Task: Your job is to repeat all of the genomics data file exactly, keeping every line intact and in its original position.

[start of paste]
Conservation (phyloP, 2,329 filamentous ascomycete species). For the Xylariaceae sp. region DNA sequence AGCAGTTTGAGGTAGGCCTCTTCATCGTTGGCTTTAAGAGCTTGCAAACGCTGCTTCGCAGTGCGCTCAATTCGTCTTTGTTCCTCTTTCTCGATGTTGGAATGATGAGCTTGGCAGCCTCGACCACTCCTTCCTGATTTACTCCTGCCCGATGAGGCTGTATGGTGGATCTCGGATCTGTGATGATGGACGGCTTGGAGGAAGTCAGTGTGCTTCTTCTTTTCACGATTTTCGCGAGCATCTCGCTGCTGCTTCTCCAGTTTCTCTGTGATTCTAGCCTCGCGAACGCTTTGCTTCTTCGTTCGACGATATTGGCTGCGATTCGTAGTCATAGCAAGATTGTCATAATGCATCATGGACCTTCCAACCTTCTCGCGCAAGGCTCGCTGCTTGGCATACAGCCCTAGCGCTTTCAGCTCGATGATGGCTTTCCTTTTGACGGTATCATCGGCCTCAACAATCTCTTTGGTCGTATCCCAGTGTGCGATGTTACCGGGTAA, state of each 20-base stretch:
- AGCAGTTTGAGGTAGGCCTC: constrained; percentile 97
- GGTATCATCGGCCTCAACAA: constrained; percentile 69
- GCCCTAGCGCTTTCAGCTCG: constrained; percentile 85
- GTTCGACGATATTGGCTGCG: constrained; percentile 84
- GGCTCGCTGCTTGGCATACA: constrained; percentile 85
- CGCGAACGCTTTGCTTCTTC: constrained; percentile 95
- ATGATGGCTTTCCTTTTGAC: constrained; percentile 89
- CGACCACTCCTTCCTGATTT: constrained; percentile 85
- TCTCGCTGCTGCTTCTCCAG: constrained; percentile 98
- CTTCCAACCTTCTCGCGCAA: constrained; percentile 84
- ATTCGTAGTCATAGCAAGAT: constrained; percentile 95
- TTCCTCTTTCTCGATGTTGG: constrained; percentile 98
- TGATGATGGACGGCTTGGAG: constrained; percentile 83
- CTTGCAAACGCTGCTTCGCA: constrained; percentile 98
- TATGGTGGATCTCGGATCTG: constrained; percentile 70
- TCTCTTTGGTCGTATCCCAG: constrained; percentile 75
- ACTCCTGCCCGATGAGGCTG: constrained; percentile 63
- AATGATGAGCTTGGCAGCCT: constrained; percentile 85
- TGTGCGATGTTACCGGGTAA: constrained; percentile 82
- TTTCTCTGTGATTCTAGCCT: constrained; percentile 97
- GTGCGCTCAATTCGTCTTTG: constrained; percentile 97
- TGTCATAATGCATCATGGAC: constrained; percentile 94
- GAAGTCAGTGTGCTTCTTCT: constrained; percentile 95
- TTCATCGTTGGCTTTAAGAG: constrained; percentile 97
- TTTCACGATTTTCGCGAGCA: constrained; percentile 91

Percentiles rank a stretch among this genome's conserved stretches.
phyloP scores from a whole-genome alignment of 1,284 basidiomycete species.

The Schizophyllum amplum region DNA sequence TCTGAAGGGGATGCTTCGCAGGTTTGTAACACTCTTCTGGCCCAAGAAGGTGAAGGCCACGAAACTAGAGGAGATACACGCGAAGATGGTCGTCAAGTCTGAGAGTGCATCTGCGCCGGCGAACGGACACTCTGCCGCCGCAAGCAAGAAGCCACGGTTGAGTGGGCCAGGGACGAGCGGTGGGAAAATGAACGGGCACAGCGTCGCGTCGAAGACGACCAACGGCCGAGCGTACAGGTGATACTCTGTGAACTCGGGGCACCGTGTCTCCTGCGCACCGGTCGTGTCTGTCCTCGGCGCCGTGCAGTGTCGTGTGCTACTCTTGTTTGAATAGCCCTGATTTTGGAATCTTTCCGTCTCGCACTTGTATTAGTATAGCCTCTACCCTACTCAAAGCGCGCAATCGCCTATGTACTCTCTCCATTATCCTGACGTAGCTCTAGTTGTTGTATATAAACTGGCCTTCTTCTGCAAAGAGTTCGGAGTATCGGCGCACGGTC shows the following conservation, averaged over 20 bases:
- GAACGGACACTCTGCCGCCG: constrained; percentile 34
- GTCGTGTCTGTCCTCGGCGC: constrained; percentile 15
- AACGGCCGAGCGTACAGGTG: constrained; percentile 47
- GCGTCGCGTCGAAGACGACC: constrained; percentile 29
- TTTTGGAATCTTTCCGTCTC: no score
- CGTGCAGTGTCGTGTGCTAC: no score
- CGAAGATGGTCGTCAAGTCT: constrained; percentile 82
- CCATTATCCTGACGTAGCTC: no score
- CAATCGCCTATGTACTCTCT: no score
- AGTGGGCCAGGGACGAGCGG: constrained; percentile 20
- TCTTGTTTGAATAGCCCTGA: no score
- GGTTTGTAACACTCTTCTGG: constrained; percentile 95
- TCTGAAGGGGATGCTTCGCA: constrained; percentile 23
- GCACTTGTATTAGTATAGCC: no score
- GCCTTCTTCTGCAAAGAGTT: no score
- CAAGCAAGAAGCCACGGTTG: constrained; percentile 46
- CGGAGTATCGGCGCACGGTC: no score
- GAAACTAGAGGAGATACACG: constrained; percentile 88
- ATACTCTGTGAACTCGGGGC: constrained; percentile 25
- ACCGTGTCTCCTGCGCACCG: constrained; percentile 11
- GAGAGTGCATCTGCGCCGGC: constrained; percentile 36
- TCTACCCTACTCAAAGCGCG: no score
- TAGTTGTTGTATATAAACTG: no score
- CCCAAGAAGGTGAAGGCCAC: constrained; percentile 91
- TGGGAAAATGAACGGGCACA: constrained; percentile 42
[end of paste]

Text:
Conservation (phyloP, 2,329 filamentous ascomycete species). For the Xylariaceae sp. region DNA sequence AGCAGTTTGAGGTAGGCCTCTTCATCGTTGGCTTTAAGAGCTTGCAAACGCTGCTTCGCAGTGCGCTCAATTCGTCTTTGTTCCTCTTTCTCGATGTTGGAATGATGAGCTTGGCAGCCTCGACCACTCCTTCCTGATTTACTCCTGCCCGATGAGGCTGTATGGTGGATCTCGGATCTGTGATGATGGACGGCTTGGAGGAAGTCAGTGTGCTTCTTCTTTTCACGATTTTCGCGAGCATCTCGCTGCTGCTTCTCCAGTTTCTCTGTGATTCTAGCCTCGCGAACGCTTTGCTTCTTCGTTCGACGATATTGGCTGCGATTCGTAGTCATAGCAAGATTGTCATAATGCATCATGGACCTTCCAACCTTCTCGCGCAAGGCTCGCTGCTTGGCATACAGCCCTAGCGCTTTCAGCTCGATGATGGCTTTCCTTTTGACGGTATCATCGGCCTCAACAATCTCTTTGGTCGTATCCCAGTGTGCGATGTTACCGGGTAA, state of each 20-base stretch:
- AGCAGTTTGAGGTAGGCCTC: constrained; percentile 97
- GGTATCATCGGCCTCAACAA: constrained; percentile 69
- GCCCTAGCGCTTTCAGCTCG: constrained; percentile 85
- GTTCGACGATATTGGCTGCG: constrained; percentile 84
- GGCTCGCTGCTTGGCATACA: constrained; percentile 85
- CGCGAACGCTTTGCTTCTTC: constrained; percentile 95
- ATGATGGCTTTCCTTTTGAC: constrained; percentile 89
- CGACCACTCCTTCCTGATTT: constrained; percentile 85
- TCTCGCTGCTGCTTCTCCAG: constrained; percentile 98
- CTTCCAACCTTCTCGCGCAA: constrained; percentile 84
- ATTCGTAGTCATAGCAAGAT: constrained; percentile 95
- TTCCTCTTTCTCGATGTTGG: constrained; percentile 98
- TGATGATGGACGGCTTGGAG: constrained; percentile 83
- CTTGCAAACGCTGCTTCGCA: constrained; percentile 98
- TATGGTGGATCTCGGATCTG: constrained; percentile 70
- TCTCTTTGGTCGTATCCCAG: constrained; percentile 75
- ACTCCTGCCCGATGAGGCTG: constrained; percentile 63
- AATGATGAGCTTGGCAGCCT: constrained; percentile 85
- TGTGCGATGTTACCGGGTAA: constrained; percentile 82
- TTTCTCTGTGATTCTAGCCT: constrained; percentile 97
- GTGCGCTCAATTCGTCTTTG: constrained; percentile 97
- TGTCATAATGCATCATGGAC: constrained; percentile 94
- GAAGTCAGTGTGCTTCTTCT: constrained; percentile 95
- TTCATCGTTGGCTTTAAGAG: constrained; percentile 97
- TTTCACGATTTTCGCGAGCA: constrained; percentile 91

Percentiles rank a stretch among this genome's conserved stretches.
phyloP scores from a whole-genome alignment of 1,284 basidiomycete species.

The Schizophyllum amplum region DNA sequence TCTGAAGGGGATGCTTCGCAGGTTTGTAACACTCTTCTGGCCCAAGAAGGTGAAGGCCACGAAACTAGAGGAGATACACGCGAAGATGGTCGTCAAGTCTGAGAGTGCATCTGCGCCGGCGAACGGACACTCTGCCGCCGCAAGCAAGAAGCCACGGTTGAGTGGGCCAGGGACGAGCGGTGGGAAAATGAACGGGCACAGCGTCGCGTCGAAGACGACCAACGGCCGAGCGTACAGGTGATACTCTGTGAACTCGGGGCACCGTGTCTCCTGCGCACCGGTCGTGTCTGTCCTCGGCGCCGTGCAGTGTCGTGTGCTACTCTTGTTTGAATAGCCCTGATTTTGGAATCTTTCCGTCTCGCACTTGTATTAGTATAGCCTCTACCCTACTCAAAGCGCGCAATCGCCTATGTACTCTCTCCATTATCCTGACGTAGCTCTAGTTGTTGTATATAAACTGGCCTTCTTCTGCAAAGAGTTCGGAGTATCGGCGCACGGTC shows the following conservation, averaged over 20 bases:
- GAACGGACACTCTGCCGCCG: constrained; percentile 34
- GTCGTGTCTGTCCTCGGCGC: constrained; percentile 15
- AACGGCCGAGCGTACAGGTG: constrained; percentile 47
- GCGTCGCGTCGAAGACGACC: constrained; percentile 29
- TTTTGGAATCTTTCCGTCTC: no score
- CGTGCAGTGTCGTGTGCTAC: no score
- CGAAGATGGTCGTCAAGTCT: constrained; percentile 82
- CCATTATCCTGACGTAGCTC: no score
- CAATCGCCTATGTACTCTCT: no score
- AGTGGGCCAGGGACGAGCGG: constrained; percentile 20
- TCTTGTTTGAATAGCCCTGA: no score
- GGTTTGTAACACTCTTCTGG: constrained; percentile 95
- TCTGAAGGGGATGCTTCGCA: constrained; percentile 23
- GCACTTGTATTAGTATAGCC: no score
- GCCTTCTTCTGCAAAGAGTT: no score
- CAAGCAAGAAGCCACGGTTG: constrained; percentile 46
- CGGAGTATCGGCGCACGGTC: no score
- GAAACTAGAGGAGATACACG: constrained; percentile 88
- ATACTCTGTGAACTCGGGGC: constrained; percentile 25
- ACCGTGTCTCCTGCGCACCG: constrained; percentile 11
- GAGAGTGCATCTGCGCCGGC: constrained; percentile 36
- TCTACCCTACTCAAAGCGCG: no score
- TAGTTGTTGTATATAAACTG: no score
- CCCAAGAAGGTGAAGGCCAC: constrained; percentile 91
- TGGGAAAATGAACGGGCACA: constrained; percentile 42